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Drop a Brand Challenge

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X-Ray production team X-Ray production team | 19:33 UK time, Wednesday, 11 March 2009

Lucy Owen challenges a family from our consumer panel, the X-Ray 100, to swap big brands for supermarket own goods for a week.

Julie and Andrew Wren live in Cwmbran with sons Harry, nine, and James, five. The boys love the big food brands but with an above average spend on their food bills - £70 a week or £3,600 a year - mum and dad were keen to save money.

At the supermarket, Julie picked branded products while Lucy bought supermarket alternatives.

Lucy could have saved more by buying the supermarket's basics range, but chose ingredients, sizes and packaging that closely matched the brands Julie usually buys.

Julie said: "I always buy branded products so I'm not sure how the kids would notice actually... I think they might pick up on that."

She added: "I do like to think I'm buying a good product for the children, and as you're paying a bit more you get what you pay for at the end of the day."

To Julie's surprise, the branded good came to £54.41 while the unbranded cost £35.30.

Having saved a third off Julie's bill, the next test was to see if the family would eat the cheaper food. But Lucy had some tricks up her sleeve and, with Julie's help, swapped the packaging.

Over the week, fish fingers and breaded chicken, normally Birds Eye, and baked beans, which would usually be Heinz, were eaten up without complaint.

Own brand cereal, instead of Cheerios and Shreddies, also went undetected. From their lunch boxes, the boys refused to eat unbranded crisps but James did eat his fromage frais yoghurt.

Julie wasn't quite so convinced by the own brand cola with her Tia Maria but Andrew noticed no difference in his coffee.

Psychologist Paul Buckley believes shoppers opt for familiar labels because it makes shopping quicker and simpler.

He said: "There are a vast range of products, so the easiest way to cut through the rubbish, if you like, is to stick with simple rules of thumb, either I'll buy the cheapest or I'll go for the brand which are typical rules of thumb that the average consumer tends to apply."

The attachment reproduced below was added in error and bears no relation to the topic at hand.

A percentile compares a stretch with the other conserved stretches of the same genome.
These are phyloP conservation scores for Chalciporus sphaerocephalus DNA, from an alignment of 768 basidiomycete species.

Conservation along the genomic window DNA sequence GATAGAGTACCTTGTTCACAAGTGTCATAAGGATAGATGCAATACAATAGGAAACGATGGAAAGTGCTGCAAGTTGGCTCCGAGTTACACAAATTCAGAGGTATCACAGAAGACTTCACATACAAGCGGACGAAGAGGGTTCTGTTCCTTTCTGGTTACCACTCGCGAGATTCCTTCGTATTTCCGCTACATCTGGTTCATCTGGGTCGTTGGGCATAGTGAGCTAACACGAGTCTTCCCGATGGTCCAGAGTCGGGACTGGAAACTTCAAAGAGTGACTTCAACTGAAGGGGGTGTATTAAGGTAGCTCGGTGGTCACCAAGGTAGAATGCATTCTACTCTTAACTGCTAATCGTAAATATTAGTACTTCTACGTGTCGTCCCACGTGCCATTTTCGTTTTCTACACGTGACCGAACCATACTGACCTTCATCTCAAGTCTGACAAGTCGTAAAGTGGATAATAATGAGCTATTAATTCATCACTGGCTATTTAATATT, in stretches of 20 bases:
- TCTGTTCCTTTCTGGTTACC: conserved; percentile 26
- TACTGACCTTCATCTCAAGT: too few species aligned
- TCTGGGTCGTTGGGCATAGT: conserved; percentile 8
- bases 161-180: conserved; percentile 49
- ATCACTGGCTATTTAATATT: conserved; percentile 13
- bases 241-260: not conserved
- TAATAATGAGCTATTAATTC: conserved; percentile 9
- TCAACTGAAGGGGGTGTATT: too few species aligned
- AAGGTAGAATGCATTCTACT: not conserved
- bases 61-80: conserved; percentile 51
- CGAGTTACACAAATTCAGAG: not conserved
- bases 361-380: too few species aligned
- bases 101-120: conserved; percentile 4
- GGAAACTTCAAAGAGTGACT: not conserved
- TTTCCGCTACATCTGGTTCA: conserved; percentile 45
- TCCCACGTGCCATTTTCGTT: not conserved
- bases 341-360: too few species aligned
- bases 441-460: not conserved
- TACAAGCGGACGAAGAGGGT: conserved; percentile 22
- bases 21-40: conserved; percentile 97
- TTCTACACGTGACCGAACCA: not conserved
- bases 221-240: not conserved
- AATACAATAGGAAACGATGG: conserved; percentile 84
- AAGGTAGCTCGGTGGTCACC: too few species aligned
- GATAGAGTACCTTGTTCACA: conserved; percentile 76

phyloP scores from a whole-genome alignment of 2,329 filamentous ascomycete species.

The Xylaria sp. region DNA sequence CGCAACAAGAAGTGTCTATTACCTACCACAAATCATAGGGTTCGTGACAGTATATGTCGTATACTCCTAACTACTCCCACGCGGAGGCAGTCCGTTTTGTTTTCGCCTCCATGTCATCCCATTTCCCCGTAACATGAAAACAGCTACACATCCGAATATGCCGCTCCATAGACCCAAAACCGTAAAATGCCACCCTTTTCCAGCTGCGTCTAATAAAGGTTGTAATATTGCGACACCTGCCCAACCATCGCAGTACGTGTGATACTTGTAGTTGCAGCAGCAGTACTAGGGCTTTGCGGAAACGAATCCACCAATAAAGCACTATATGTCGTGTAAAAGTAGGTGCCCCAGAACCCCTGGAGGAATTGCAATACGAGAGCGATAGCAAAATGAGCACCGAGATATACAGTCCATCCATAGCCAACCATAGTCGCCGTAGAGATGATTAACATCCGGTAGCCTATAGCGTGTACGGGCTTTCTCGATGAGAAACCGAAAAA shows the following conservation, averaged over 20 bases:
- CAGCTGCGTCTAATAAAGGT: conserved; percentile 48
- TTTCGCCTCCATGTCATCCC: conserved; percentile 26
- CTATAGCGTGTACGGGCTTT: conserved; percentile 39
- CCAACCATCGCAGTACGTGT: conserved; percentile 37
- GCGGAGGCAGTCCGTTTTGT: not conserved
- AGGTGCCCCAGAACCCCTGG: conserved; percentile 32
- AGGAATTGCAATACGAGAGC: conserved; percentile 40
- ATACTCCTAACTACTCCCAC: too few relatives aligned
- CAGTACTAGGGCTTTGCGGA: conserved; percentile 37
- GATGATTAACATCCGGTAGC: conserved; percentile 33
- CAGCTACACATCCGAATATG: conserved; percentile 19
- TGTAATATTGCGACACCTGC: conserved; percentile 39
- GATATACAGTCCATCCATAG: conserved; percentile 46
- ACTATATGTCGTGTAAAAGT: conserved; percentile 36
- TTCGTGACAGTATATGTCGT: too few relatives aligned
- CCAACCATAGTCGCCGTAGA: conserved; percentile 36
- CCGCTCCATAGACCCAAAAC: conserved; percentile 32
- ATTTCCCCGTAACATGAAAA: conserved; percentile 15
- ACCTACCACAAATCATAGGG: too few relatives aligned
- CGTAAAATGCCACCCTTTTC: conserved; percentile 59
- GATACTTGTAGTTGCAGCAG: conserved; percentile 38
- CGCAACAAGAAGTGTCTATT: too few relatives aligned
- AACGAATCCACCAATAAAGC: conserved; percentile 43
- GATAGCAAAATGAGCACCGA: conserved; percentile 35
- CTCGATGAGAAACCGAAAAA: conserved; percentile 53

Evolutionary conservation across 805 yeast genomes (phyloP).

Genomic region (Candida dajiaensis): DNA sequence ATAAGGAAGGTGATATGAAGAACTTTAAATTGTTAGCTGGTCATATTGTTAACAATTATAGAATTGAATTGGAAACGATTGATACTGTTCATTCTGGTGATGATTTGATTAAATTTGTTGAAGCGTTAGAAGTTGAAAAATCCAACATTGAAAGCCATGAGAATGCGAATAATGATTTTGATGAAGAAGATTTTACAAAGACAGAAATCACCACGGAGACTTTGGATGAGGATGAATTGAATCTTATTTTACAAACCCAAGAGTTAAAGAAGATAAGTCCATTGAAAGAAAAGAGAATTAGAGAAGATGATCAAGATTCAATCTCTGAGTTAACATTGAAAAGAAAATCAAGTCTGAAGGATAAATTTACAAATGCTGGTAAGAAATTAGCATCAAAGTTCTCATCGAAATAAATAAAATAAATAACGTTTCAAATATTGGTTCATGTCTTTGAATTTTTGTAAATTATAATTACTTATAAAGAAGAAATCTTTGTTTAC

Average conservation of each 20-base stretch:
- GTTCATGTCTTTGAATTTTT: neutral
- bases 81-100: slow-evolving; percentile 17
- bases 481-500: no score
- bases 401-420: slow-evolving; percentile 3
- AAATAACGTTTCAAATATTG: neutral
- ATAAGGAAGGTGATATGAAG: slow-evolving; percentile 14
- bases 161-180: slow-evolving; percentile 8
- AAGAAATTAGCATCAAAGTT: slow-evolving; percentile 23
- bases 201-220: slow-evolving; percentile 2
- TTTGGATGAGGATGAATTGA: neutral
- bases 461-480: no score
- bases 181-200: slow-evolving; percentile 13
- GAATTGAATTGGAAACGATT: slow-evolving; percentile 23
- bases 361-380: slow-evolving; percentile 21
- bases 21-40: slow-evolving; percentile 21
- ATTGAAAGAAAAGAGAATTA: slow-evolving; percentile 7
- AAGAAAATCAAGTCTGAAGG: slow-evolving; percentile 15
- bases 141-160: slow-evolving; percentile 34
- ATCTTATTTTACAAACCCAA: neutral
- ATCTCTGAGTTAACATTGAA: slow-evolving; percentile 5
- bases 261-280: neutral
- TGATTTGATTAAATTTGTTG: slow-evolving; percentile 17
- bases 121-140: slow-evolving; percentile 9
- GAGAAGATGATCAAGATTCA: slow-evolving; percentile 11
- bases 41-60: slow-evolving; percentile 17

According to Paul, shoppers might also choose brands because they have an image around them and people have associations with it. For example, it might be a brand they've grown up with.

He said: "And also some brands project an image about you. You're not a cheapskate, you're the person that buys the good quality stuff. A lot of consumers like to bask in that glory."

Lucy asked Paul if mums and dads are the worse culprits for buying brands when deciding what to put in their child's lunch box.

He said: "Well it can be, I mean you wouldn't want your child to be discriminated as soon as he opens his lunchbox.

"If he's got the cheap economy products where it might say economy crisps or it will have some cheap-looking label on it and his friend next to him has got the branded products, and then the child feels uncomfortable and then the mum feels uncomfortable, it could be a case of my friend has this brand of crisps, so there is a social pressure are sort of pester power that comes with it."

But with something like a ham sandwich, no one would know what's in it, so people could cut back on brands easily without others knowing or having guilt about it.

Back at the Wrens' house, it was verdict time.

Julie said: "Everything we swapped over the kids didn't notice anything at all apart from, I would say, the crisps were the only item that they refused to eat but they could actually see the packaging on that."

Harry and James were shocked to discover they had been tricked. They said they had not tasted the difference but admitted they wouldn't have eaten the food had it been in its own packaging.

There was another surprise for mum and dad - dropping a brand could save them £500 a year.

So did they want their branded goods back? No, Lucy was welcome to take back the majority of products and they were quite happy to switch.

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